The account of Nicodemus in the book of John has always interested me. From his encounter with Jesus to his being with Joseph of Arimathea to get the body of Jesus and prepare it for burial, there is much we can learn from Nicodemus. I believe that as Gentile followers of Christ, we have neglected and in some cases ignored the significance of our Jewish heritage through Jesus. I believe that there is much we can learn and a depth of understanding we can gain in the words Jesus spoke when we consider Jewish context. The source I have used for this week is the “Complete Jewish Study Bible.”
Nicodemus was a Pharisee and part of the Jewish ruling council. He seeks Jesus out at night and the first words Nicodemus speaks are: “Rabbi, we know it is from God that you have come as a teacher; for no one can do these miracles you perform unless God is with him.” (John 3:2 CJSB).
This in itself is amazing, we all know about the antagonism that existed toward Jesus from the Pharisee’s. But here was one of its prominent members, he was not only a Pharisee but a part of the Sanhedrin. Nicodemus is even mentioned “glowingly” in the Talmud, the central text of Rabbinic Judaism. So this just wasn’t a nobody like myself, Nicodemus was important and influential.
Jesus immediately responds, “Yes, indeed, I tell you that unless a person is born again from above, he cannot see the Kingdom of God.”
– John 3:3 CJSB.
Born again. How many times have we heard that phrase? I have always considered that to be a “Christian” term. But it has great significance in Jewish culture and was a term with which Nicodemus was familiar. I have always thought that Nicodemus responded in a smart aleck or absurd way when Jesus said he must be “born again from above.” However, it could have been out of frustration.
Nicodemus would have been familiar with “born again” because in Jewish culture and life there were six ways to be “born again.” If you were a Gentile and converted to Judaism or was crowned king, then you were considered “born again.” These two opportunities would not have been available to Nicodemus. But there were four ways Nicodemus had already been “born again” as a Jew: 1) when he experienced his “bar mitzvah” at the age of thirteen; 2) when he married, he was said to be “born again”. Members of the Sanhedrin were required to be married; 3) when he was ordained as a rabbi; and 4) when he was made head of a rabbinical school. In verse 10, Jesus would say, “You hold the office of teacher in Isra’el, and you don’t know this?”
So Nicodemus was very familiar with being “born again.” In his mind, he had already done so in all of the ways possible. So in verse 4 when Nicodemus responds, “How can a grown man be ‘born’? Can he go back into his mother’s womb and be born a second time”, he was trying to understand what else was required of him. It had to be less ridiculous to ask could he go back into his mother’s womb than if he could become a Gentile or be crowned king.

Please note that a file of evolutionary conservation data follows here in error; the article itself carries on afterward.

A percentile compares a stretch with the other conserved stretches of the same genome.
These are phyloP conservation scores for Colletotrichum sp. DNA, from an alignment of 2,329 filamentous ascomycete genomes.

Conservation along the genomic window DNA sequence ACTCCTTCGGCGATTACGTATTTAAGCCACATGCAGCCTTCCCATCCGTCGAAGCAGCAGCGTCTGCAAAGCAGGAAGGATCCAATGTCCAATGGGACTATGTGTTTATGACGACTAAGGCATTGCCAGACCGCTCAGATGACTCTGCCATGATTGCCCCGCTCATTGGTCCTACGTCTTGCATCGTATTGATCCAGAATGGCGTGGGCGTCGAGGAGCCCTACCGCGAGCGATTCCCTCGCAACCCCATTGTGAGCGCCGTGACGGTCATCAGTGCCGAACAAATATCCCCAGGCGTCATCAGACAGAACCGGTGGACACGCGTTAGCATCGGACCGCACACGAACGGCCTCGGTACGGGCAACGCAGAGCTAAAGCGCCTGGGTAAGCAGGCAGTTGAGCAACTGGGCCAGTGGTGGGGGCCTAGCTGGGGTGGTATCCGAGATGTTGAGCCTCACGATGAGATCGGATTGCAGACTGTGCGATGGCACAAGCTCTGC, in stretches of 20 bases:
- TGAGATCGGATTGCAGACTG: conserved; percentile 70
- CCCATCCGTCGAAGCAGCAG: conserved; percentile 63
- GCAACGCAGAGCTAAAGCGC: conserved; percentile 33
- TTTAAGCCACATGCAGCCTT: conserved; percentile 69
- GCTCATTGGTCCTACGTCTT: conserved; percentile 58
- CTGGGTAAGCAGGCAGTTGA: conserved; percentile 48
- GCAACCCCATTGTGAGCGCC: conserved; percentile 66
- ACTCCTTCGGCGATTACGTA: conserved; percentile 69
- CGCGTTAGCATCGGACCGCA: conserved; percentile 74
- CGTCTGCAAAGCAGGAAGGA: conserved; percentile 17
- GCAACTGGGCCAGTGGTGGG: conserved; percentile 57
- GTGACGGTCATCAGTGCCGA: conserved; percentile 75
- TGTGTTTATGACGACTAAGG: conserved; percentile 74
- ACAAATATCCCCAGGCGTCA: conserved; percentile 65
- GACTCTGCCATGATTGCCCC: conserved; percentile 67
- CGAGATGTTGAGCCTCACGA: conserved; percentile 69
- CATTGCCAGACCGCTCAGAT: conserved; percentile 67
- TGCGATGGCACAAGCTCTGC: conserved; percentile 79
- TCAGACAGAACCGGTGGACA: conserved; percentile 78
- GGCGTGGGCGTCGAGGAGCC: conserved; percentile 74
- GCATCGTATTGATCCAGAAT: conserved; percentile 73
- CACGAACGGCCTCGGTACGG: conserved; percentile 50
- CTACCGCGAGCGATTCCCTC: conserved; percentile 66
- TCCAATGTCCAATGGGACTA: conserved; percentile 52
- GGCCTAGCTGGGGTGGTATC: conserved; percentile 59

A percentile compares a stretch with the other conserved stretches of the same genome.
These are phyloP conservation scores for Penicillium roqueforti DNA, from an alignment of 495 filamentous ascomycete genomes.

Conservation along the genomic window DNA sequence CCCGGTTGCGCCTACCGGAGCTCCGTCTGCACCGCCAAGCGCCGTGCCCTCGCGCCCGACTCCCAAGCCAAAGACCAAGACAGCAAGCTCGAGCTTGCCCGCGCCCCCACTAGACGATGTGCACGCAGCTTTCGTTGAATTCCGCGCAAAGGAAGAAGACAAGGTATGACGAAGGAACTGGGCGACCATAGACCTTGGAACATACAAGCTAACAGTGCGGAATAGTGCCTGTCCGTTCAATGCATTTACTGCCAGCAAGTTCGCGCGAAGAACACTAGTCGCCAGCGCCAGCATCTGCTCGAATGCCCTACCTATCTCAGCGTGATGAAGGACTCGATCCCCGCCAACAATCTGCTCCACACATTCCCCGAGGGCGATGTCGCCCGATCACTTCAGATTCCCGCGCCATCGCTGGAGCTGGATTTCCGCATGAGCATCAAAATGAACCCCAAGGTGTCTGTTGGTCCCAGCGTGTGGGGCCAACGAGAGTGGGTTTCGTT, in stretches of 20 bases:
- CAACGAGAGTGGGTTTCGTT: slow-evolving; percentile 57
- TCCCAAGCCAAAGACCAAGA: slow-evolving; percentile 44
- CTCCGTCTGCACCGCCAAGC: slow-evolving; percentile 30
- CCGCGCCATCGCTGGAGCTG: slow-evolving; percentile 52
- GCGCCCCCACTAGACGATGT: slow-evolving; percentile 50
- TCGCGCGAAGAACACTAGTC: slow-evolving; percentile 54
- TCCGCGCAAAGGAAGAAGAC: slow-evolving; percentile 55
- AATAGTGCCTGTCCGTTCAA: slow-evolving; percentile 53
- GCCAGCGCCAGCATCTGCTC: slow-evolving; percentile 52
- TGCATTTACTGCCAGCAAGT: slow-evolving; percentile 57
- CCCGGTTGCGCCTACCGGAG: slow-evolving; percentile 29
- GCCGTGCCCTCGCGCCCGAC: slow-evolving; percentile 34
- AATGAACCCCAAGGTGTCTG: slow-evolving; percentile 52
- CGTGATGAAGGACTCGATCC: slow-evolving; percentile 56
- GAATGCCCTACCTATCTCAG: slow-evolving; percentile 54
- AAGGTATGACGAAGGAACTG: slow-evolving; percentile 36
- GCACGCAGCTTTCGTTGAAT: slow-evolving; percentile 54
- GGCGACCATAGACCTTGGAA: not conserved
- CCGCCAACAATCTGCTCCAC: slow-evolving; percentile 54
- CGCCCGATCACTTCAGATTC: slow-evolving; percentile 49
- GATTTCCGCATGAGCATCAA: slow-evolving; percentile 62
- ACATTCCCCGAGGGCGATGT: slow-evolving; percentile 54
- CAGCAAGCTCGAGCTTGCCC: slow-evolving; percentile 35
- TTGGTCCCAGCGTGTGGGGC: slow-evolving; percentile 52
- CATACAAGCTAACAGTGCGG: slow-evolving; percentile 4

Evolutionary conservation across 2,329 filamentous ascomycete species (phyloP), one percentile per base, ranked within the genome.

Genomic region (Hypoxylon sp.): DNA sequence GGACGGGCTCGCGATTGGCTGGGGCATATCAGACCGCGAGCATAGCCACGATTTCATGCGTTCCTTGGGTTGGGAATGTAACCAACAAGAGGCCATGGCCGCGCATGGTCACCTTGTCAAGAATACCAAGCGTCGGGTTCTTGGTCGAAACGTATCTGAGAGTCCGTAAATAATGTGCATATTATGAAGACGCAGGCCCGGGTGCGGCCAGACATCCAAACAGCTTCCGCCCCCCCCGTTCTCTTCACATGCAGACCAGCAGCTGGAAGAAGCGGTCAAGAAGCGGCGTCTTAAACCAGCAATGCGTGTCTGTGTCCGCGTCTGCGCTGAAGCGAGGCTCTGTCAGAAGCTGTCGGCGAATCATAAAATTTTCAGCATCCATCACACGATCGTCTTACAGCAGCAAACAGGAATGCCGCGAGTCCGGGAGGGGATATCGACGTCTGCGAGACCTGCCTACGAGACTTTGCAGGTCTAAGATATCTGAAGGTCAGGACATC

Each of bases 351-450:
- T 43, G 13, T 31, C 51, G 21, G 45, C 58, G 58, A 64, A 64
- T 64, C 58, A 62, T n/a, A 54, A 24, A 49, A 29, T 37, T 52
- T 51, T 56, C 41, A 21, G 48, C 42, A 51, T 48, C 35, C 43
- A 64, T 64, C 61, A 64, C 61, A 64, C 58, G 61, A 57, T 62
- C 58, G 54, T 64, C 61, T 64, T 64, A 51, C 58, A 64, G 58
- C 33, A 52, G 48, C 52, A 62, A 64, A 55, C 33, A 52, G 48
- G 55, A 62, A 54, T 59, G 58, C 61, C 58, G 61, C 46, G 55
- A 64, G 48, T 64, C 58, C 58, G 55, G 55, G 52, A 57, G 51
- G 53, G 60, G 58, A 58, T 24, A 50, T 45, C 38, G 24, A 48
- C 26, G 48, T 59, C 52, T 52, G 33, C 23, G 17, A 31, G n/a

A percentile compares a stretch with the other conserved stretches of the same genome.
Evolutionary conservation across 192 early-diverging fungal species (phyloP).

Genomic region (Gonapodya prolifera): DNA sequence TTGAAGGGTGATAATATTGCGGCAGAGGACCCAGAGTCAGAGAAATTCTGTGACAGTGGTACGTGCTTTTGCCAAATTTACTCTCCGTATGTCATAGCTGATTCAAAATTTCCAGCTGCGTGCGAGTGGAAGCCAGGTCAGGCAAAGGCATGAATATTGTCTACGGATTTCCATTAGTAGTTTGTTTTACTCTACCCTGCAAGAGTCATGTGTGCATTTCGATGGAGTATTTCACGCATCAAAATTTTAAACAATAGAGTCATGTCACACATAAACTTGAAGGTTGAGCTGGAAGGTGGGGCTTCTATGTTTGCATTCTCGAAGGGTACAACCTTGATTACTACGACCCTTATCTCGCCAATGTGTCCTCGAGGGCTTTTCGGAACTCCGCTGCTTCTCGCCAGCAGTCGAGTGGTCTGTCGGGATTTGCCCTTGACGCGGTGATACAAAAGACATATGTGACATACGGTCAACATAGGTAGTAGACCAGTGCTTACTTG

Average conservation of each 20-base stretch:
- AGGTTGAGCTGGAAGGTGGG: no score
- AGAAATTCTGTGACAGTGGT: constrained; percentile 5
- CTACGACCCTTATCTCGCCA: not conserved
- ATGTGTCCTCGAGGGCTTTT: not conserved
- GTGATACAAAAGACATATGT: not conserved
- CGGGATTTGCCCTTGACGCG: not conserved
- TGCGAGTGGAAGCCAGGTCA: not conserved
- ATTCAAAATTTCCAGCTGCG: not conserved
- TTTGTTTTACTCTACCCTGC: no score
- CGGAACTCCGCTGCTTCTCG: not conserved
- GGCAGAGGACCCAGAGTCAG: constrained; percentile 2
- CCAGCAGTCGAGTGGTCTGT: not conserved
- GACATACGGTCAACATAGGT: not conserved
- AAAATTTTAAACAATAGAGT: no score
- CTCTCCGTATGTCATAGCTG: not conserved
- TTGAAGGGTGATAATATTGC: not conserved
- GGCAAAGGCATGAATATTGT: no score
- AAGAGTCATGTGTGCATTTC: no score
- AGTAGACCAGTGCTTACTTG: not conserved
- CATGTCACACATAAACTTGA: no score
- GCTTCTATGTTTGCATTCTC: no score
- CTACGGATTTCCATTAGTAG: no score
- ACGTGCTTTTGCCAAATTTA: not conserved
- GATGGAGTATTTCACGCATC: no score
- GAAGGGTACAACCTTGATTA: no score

In response to Nicodemus, Jesus would get to the most famous scripture in the Bible, John 3:16.
“For God so loved the world that he gave his only and unique Som, so that everyone who trusts in him may have eternal life, instead of being utterly destroyed.”
– John 3:16 (CJSB).
We read about Nicodemus again in chapter 7. The Pharisee’s seem to be in full “tizzy” mode about Jesus and are upset that the temple guards did not bring Jesus in. Nicodemus would say, “Our Torah doesn’t condemn a man – does it? – until after a hearing from him and finding out what he’s doing.” (John 7:51 CJSB). The other Pharisee’s would ask him if he was from Galilee as well and to look into it, that no prophet comes from Galilee.
The final time we hear about Nicodemus is when he goes with Joseph of Arimathea to get the body of Jesus. Nicodemus would bring seventy pounds of spices to use in preparing Jesus’ body. They would be the ones who would lay the body of Jesus in the tomb. Both of these men had secretly followed Jesus, up to this point. This very public display of preparing and burying the crucified Christ would tell the world that they were followers of Christ.
Nicodemus would first seek Jesus out in the cover of darkness. But he would eventually show courage to stand against the other Pharisees and come to faith in Jesus by publically seeing to the proper burial of Jesus. There is much to learn from Nicodemus. Do we seek Christ only by the cover of darkness? Are we afraid to let the people we work with or only see in social settings know that we follow Christ? Jesus calls us to acknowledge Him before men. Have you?
“Whoever acknowledges me in the presence of others I will also acknowledge in the presence of my Father in heaven. But whoever disowns me before others I will disown before my Father in heaven.”
– Matthew 10: 32 & 33 (CJSB).
Saying nothing is the same as disowning. If you have never acknowledged Jesus publically, be courageous like Nicodemus and do so today.
Run to the Cross!